Updated: Jan 4
By Alex Berryman
An efficient sewing line is essential to any cut-and-sew business - it is a building block of efficiency and the quality of a product. But not all sewing lines are created equal nor are all types of lines appropriate for different production needs. Knowing their strengths and weaknesses can help you choose the manufacturer with the best practices for your needs.
Here we explore 3 common sewing line layouts used in the industry, then look at how Purnaa determines which layout to use, taking into consideration our clients' production requirements and also the goal of furthering Purnaa's social mission to employ survivors of exploitation and marginalized people.
Work stations - the individual machine where a worker will execute a number of operations
Operation - one step of the sewing process (ex. sewing the hem, joining the sleeve, etc).
Work in Progress - The number of products that have begun to be assembled, but have not been finished
Bundles - packs of works in progress
Skill Center/ Process Layout:
In all sewing lines, the product goes from station to station until they reach completion. But instead of being arranged in a sequence, a skill center or process layout arranges its workstations by function. Machines and personnel of similar functions will be organized into separate rooms - called skill centers - and bundles will pass to each skill center throughout the facility until the product is complete.
This system is known for its excellent line balancing and managing absenteeism. Depending on the facility's capacity, each skill center can be working on multiple bundles and products at once, allowing for many SKUs to be passed through the whole system at one time. Each machine technician is a specialist on the machines in their skill center. If a person is absent from work, those in that skill center can take on their work without disrupting the whole line.
That being said, managing a skill center facility is much like being an air traffic controller. With so many bundles and SKUs passing between each skill center, confusion between a production manager and lineworkers results in large delays for the customer.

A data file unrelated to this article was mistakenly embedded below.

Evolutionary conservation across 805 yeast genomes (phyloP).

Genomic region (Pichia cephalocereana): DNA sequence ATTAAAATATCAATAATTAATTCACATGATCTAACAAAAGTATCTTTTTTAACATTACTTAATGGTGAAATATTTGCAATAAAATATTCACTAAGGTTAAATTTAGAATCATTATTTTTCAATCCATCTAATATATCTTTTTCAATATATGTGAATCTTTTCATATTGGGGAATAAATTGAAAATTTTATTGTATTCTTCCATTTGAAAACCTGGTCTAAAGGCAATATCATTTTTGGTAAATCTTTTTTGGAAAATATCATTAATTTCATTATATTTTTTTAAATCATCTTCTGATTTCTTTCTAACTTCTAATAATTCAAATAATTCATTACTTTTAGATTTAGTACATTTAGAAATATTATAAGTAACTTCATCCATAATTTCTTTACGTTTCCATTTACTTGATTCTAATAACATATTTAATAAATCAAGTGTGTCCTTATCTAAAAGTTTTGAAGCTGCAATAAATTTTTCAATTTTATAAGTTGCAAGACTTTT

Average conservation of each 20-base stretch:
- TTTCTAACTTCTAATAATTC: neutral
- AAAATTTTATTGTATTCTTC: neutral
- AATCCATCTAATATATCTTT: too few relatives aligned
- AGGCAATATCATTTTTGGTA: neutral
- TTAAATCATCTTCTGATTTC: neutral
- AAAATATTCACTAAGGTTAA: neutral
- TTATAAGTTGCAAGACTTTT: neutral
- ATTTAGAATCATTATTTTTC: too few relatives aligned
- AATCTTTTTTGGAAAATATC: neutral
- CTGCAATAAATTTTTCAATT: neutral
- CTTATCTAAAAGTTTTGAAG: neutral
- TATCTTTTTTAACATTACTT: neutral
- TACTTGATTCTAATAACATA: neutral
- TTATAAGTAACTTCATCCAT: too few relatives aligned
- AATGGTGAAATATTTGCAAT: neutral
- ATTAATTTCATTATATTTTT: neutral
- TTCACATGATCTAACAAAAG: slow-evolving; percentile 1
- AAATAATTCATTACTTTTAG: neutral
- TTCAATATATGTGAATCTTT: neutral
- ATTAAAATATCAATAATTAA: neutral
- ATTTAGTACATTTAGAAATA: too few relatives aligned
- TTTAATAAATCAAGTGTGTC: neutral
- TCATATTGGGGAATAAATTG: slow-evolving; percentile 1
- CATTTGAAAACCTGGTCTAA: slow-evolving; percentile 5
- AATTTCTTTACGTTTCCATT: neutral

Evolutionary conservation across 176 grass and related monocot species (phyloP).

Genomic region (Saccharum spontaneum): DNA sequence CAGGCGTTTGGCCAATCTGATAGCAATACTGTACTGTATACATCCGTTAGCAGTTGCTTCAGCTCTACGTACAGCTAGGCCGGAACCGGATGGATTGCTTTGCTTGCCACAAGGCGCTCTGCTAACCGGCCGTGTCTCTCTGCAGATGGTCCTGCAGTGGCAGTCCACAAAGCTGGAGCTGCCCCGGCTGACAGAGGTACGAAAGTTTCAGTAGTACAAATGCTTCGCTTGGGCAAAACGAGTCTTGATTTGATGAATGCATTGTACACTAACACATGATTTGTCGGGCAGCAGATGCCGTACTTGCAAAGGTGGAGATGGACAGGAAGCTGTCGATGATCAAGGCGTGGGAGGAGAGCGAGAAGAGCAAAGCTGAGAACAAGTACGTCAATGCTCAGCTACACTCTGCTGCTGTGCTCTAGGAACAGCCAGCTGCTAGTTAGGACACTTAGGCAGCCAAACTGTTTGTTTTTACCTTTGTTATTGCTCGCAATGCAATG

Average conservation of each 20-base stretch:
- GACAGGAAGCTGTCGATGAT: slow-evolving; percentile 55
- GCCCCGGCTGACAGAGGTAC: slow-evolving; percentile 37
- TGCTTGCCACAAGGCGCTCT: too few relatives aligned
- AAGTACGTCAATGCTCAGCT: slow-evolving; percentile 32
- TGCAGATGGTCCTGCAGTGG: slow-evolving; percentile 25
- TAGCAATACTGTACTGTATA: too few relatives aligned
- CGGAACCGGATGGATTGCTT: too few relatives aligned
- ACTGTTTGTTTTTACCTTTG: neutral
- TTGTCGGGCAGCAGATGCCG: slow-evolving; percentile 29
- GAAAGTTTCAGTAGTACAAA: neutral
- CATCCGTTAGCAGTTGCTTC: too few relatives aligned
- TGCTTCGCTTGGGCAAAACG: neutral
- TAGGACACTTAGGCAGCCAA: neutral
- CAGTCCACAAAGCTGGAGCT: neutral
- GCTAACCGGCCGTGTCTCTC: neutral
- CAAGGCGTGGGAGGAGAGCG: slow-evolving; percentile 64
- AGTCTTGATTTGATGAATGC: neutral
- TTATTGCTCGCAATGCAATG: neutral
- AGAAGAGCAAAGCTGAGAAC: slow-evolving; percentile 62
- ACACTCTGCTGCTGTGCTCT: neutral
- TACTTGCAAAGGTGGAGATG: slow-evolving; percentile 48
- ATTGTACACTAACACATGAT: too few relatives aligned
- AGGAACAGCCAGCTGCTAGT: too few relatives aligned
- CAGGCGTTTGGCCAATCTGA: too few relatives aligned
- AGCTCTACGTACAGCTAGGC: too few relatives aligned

Another issue is quality assurance. This is because skill centered layouts can have thousands of items in progress. Each bundle that passes between the skill center can have hundreds of units; if an error occurs, hundreds or thousands of units could be in process by the time the first bundle reaches QC. The production manager and QC team would then have to backtrack to identify where the issue occurred and rework all the units that have passed through that skill center. This can create huge delays in a project!
Product Line Layout:
A product line is more like what most people think of in garment manufacturing, with work stations assembled sequentially. This means each production line is designed around the product, which means it is great for long production runs and is often used by manufacturers that specialize in one product type.
A product line layout is advantageous because it is simply managed - often you can see a product be made, from start to finish, in one room. As a result, quality checks can happen while production is still underway, meaning an issue can be identified and rectified sooner, and less rework will have to be done.
The one key issue with a product line layout is maintaining a balanced line. Each workstation must take the same amount of time as the rest, or else bottlenecks occur - costing both time and money in production. When working with a manufacturer that uses a product line layout, you can ask them how they will design the line and what the operation time is for each workstation - this can indicate how efficiently your product is being made.